Wednesday 29th October 2014
Pound/Euro rates have slipped slightly in the last 24 hours, bringing the mid-market rate down to €1.2647. While a little lower than the recent 6 year high, it’s still a very attractive buying level for Euros given that last summer rates were as low as €1.14.
GBP/EUR gains unlikely as UK interest Rates set to remain low
Part of the reason the Pound has failed to go any higher against the Euro is the fact interest rates are no longer expected to go up any time soon. Reinforcing this view was a speech this week from the Bank of England (BoE) deputy governor Jon Cunliffe.
In it he said that interest rates can be kept at their current record low level for longer than first thought, saying that weak pay and lower inflation, coupled with slower UK growth and slowdown in the global economy meant the BoE should remain “cautious”.
So with rates now set to remain at their record low of 0.5% for quite some time, it’s hard to see what would push Sterling exchange rates higher. Those that need to buy Euros should therefore consider locking in a rate now while it is still close to the 6 year high.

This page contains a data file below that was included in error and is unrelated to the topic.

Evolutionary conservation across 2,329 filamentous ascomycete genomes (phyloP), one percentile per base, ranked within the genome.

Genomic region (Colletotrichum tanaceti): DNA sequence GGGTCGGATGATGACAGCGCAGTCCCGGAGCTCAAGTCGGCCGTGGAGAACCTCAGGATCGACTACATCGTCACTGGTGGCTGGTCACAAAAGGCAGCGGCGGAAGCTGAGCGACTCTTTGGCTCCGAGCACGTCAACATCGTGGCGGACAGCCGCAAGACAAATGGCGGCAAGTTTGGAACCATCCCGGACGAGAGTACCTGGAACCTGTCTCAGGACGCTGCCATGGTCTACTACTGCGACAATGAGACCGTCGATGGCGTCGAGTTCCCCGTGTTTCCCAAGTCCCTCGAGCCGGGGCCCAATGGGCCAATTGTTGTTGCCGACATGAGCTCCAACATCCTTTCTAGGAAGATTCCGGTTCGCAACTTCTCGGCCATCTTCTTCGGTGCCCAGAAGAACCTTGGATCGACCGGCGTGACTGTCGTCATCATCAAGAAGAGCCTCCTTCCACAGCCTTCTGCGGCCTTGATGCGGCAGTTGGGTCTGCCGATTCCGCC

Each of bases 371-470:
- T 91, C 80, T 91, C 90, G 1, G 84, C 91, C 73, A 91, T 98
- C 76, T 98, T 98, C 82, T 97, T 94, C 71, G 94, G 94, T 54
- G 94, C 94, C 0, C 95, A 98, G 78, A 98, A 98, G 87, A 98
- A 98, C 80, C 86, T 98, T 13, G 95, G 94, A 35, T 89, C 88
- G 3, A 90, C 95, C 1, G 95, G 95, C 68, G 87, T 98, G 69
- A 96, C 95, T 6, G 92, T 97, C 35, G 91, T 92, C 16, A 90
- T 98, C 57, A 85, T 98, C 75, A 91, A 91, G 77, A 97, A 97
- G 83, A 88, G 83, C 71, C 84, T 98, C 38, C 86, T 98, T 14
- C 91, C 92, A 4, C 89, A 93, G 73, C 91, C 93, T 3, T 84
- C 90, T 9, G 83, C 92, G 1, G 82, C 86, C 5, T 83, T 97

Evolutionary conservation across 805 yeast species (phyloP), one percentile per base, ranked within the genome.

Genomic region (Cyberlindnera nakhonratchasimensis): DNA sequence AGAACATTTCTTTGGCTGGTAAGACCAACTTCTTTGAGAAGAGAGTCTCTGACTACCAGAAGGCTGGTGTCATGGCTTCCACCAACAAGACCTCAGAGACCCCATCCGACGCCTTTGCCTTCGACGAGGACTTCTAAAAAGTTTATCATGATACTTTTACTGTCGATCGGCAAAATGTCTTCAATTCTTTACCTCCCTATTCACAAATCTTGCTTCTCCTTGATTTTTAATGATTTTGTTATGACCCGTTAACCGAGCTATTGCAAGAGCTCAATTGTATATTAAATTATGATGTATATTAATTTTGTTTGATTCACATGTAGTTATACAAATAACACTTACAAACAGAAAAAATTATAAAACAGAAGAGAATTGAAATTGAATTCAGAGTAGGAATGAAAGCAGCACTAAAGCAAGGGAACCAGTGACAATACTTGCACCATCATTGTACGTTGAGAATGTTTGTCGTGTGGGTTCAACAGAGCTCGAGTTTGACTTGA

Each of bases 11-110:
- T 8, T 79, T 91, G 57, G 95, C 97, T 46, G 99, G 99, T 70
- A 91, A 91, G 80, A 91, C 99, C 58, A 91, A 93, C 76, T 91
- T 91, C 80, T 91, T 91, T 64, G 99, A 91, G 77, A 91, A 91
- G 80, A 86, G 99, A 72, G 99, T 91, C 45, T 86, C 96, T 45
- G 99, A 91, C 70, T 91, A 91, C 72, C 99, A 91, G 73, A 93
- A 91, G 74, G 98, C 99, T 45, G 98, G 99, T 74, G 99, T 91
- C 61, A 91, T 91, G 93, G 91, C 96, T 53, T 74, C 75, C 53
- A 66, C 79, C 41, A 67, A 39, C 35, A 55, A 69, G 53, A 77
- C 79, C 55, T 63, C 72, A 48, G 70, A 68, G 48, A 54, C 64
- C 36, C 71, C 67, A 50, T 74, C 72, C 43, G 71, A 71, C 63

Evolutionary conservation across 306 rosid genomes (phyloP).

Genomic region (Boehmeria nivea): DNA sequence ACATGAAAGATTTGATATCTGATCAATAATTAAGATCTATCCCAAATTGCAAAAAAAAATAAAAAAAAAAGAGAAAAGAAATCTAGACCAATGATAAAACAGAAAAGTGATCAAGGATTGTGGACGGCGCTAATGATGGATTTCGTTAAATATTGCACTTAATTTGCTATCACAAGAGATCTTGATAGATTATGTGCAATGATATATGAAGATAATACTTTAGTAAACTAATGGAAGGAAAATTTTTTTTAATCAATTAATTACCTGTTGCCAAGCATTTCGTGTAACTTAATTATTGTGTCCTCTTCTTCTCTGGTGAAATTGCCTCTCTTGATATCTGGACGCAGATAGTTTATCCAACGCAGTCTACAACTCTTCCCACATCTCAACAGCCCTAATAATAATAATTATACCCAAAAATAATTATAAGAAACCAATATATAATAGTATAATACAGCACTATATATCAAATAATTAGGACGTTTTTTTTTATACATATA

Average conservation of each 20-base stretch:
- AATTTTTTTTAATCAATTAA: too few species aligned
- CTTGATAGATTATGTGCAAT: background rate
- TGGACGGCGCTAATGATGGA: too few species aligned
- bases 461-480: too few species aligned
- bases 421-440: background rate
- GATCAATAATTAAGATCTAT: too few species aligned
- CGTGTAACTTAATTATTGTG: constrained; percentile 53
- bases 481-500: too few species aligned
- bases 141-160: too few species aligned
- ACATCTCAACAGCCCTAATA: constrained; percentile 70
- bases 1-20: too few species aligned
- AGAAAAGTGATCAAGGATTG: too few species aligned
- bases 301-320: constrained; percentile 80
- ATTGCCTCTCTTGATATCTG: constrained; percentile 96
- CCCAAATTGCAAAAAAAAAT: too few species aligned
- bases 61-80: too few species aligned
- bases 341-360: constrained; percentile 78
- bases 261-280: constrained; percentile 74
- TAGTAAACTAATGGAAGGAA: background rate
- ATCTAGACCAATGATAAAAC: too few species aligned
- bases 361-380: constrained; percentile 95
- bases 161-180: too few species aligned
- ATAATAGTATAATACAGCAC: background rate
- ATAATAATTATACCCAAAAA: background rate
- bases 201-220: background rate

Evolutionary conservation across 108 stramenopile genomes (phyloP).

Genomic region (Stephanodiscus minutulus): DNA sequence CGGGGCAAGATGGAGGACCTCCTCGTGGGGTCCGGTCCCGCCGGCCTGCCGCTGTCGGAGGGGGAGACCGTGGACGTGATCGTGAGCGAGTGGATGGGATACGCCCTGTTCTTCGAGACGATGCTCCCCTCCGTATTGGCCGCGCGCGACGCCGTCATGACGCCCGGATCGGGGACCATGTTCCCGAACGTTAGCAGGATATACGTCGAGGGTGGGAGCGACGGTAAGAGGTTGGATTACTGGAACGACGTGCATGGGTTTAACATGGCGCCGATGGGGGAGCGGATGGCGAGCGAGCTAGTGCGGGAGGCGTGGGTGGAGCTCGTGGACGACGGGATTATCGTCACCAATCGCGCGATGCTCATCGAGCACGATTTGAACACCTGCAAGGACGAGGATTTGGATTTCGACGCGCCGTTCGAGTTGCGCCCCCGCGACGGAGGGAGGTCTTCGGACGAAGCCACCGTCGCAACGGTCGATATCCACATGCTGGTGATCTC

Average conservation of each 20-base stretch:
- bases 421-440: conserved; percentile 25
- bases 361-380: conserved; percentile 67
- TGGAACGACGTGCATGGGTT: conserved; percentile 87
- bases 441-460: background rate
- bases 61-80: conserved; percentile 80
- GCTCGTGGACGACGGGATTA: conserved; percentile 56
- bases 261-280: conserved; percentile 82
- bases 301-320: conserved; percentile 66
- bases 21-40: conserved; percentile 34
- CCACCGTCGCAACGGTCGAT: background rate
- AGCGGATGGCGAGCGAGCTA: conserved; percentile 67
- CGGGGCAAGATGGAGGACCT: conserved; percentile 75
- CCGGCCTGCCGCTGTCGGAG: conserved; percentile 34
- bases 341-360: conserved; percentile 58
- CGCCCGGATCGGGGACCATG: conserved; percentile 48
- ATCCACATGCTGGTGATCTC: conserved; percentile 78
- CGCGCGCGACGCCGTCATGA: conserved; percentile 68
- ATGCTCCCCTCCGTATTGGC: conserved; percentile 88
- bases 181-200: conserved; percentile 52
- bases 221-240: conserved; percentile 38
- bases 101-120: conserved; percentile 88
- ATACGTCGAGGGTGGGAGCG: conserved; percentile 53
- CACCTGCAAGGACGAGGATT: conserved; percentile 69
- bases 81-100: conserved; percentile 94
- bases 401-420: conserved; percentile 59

Those selling Euros however should be cautious. While the Pound is unlikely to gain, a deterioration of the EU economy could weaken the Euro, meaning less Pounds for those that are converting the single currency back to Sterling.
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Pound/Dollar set to drop?
GBP/USD has been on the way down for a few months now, dropping from $1.72 to $1.60. Currently rates hold firm around $1.6140. However the US Federal Reserve is expected to announce the end of its quantitative easing (QE) programme later, and this could strengthen the Dollar, make it more expensive to buy and pull the GBP/USD rate down further.
The FED has been gradually cutting back the scheme, which began in 2008, since late last year. The end of QE, assuming it does indeed come, will nonetheless be an important milestone in the repair of the US economy and likely strengthen the Dollar.
Whether it makes a difference to the GBP/USD rate however remains to be seen. As it’s widely expected to happen, it will be priced into the rate already, but it’s impossible to know by how much. I wouldn’t be surprised to see rates drop below the $1.60 level throughout the rest of 2014.
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